Graham Knott Brings Size, Skill Mixture That Chicago Blackhawks Need
At the 2015 NHL Entry Draft, the Chicago Blackhawks had to wait until the 54th pick to make their first selection. The last time Chicago selected 54th overall, they picked Duncan Keith. Not too shabby. Last year, the Blackhawks selected winger Graham Knott from the OHL’s Niagara IceDogs.
Knott brings a mixture of size and skill to the table the Blackhawks organization could majorly benefit from. Players with a scoring touch like Knott’s that also have the physical stature that he does (6-foot-3, 190 lbs.) aren’t too common for prospects of his age.
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Here’s a bit about Knott’s offensive game, from NHL Scout Ben Kerr:
“Knott plays a power forward’s game driving to the net with the puck on his stick, whether that means going around an opponent or through them. He gets to the front of the net without the puck, and battles hard for loose pucks in the corners. Knott is a pure goal scorer with the soft hands to finish in tight, to make deflections, and to pounce on rebounds.”
Kerr adds more about Knott’s defensive abilities:
“Knott is a strong two-way player. He has been trusted by Niagara coaches and used on the penalty kill since early in his rookie season. He continues his gritty and physical play along the boards in his own end supporting the defense down low against the cycle game. He pressures the puck well, and uses his big frame and an active stick to cut down on passing and shooting lanes.”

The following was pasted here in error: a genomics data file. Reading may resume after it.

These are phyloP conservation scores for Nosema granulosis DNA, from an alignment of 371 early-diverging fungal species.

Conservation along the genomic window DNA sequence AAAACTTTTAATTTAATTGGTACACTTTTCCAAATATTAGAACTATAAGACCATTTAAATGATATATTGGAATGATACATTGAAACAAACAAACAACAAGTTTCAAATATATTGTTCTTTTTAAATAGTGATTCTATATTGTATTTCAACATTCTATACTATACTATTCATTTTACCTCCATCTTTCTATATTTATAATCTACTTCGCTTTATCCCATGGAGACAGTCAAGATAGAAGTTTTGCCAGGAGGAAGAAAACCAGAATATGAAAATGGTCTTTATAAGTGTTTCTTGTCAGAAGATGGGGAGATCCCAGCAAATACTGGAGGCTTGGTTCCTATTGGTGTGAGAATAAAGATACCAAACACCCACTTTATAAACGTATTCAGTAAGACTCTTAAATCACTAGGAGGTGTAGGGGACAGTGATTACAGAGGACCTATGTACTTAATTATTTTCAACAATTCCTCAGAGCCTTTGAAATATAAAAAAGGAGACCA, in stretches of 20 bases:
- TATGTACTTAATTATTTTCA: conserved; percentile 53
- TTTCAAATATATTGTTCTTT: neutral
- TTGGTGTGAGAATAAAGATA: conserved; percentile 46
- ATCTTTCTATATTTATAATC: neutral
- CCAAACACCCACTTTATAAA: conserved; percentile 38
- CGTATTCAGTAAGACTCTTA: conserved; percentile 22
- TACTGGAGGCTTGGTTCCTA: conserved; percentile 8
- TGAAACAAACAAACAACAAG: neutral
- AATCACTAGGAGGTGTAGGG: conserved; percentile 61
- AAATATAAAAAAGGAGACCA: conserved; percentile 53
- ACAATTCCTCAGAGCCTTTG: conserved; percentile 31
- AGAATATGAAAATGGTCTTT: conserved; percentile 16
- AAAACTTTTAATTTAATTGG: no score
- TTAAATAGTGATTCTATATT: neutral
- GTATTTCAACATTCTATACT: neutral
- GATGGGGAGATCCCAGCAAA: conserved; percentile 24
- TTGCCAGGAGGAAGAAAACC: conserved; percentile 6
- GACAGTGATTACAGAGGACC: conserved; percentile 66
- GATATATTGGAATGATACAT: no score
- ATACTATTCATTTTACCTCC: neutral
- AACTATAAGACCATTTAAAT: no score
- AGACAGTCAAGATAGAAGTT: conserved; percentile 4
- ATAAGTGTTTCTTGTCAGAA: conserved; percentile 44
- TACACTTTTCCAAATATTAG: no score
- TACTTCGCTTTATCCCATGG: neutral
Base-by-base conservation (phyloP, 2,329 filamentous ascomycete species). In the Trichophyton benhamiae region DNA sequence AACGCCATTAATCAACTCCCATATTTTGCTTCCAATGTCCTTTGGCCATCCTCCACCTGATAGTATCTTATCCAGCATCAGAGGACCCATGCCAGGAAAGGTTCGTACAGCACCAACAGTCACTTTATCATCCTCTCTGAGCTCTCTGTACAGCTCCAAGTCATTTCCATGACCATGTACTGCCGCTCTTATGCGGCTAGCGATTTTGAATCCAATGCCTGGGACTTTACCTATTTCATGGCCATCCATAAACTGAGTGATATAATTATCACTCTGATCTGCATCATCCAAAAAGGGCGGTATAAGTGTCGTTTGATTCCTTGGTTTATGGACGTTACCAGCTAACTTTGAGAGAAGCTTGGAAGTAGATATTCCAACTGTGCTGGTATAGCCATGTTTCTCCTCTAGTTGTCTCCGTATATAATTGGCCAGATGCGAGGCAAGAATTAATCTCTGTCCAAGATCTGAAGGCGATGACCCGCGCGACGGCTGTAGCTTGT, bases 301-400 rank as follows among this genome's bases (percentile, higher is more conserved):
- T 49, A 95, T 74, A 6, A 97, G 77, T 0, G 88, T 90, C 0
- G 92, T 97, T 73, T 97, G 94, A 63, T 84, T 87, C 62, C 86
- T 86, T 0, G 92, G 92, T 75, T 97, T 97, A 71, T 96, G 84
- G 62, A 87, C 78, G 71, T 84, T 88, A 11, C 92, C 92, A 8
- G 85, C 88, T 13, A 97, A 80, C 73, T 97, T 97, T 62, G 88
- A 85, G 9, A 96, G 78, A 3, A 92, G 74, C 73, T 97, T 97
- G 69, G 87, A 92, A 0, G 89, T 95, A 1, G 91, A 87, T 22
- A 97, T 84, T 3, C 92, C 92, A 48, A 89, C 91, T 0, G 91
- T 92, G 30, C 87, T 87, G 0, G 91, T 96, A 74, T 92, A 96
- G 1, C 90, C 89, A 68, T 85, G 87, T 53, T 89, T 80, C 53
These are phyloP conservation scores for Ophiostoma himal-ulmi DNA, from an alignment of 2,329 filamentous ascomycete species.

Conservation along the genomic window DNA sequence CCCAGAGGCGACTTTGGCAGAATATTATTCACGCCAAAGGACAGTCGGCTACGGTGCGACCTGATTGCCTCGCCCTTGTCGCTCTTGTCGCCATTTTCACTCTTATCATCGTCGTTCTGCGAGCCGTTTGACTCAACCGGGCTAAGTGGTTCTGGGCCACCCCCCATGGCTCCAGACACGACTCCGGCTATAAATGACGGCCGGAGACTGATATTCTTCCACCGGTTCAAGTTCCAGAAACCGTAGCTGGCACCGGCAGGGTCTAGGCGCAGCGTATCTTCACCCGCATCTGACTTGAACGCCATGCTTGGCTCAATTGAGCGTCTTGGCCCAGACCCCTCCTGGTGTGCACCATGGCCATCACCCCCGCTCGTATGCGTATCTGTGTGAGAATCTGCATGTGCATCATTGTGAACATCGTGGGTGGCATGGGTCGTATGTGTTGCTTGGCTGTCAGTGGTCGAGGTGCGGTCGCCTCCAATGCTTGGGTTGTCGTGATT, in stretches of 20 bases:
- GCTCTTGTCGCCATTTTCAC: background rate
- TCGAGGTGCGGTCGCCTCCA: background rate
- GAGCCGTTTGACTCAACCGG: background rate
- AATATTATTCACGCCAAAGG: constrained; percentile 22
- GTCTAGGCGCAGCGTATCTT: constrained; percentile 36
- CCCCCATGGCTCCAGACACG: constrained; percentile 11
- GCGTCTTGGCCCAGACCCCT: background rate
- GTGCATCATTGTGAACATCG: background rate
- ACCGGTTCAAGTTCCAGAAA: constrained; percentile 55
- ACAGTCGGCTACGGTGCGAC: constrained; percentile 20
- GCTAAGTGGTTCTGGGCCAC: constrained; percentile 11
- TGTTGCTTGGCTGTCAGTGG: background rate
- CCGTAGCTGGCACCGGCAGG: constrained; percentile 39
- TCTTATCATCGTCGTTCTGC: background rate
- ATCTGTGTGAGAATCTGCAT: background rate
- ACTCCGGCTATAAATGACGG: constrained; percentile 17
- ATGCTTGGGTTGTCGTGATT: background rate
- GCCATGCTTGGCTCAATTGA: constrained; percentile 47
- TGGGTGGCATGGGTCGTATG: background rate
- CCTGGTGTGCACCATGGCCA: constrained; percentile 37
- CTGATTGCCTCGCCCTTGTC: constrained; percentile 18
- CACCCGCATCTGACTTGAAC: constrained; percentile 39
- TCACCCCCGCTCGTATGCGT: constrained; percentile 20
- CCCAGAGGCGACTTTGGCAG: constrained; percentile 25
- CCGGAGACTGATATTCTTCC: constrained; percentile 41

On multiple occasions, Knott has said that he models his game after
of the New Jersey Devils, but to connect this to the Blackhawks fan base, has said that he could see himself playing much like
. Wouldn’t that be nice? (Just don’t end up like Saad did.)
OHL Success To NHL Success?
So far in Knott’s time with Niagara, he has been looked at as one of the leaders on the team and a major driving force behind the team’s success in the OHL. In 197 games with the IceDogs, Knott has tallied 112 points (48 goals, 64 assists), including back-to-back 40 point seasons in 2014-15 and 2015-16.
In three seasons with Niagara, Knott has played in 35 postseason games with 10 points (4 goals, 6 assists) and helped the IceDogs to the OHL Finals, where they ultimately fell to the eventual Memorial Cup winners, the London Knights.
Knott played with the Blackhawks in training camp last summer before heading back to Niagara and is expected to play with Chicago in training camp again this summer. More than likely, Knott will return for his final year of eligibility with the IceDogs in the fall, unless he makes a big enough impact in training camp and makes the jump to the professional ranks — either getting a shot in Chicago or with the Rockford IceHogs.
Knott has a bright future ahead of him. Although he has the desirable size for an NHL level power forward, his frame is still slim and can stand to add a little more bulk to withstand the professional game.
If Knott can regain the form he saw in his second season in Niagara, when he scored a career-high 25 goals, his place in the NHL could be not that far away. He would fit nicely into a third- or second-line power scoring position, and could contribute on special teams as well. Imagine a 6-3, near-200-pound Knott screening goalies instead of 5-10 Andrew Shaw. There’s an idea.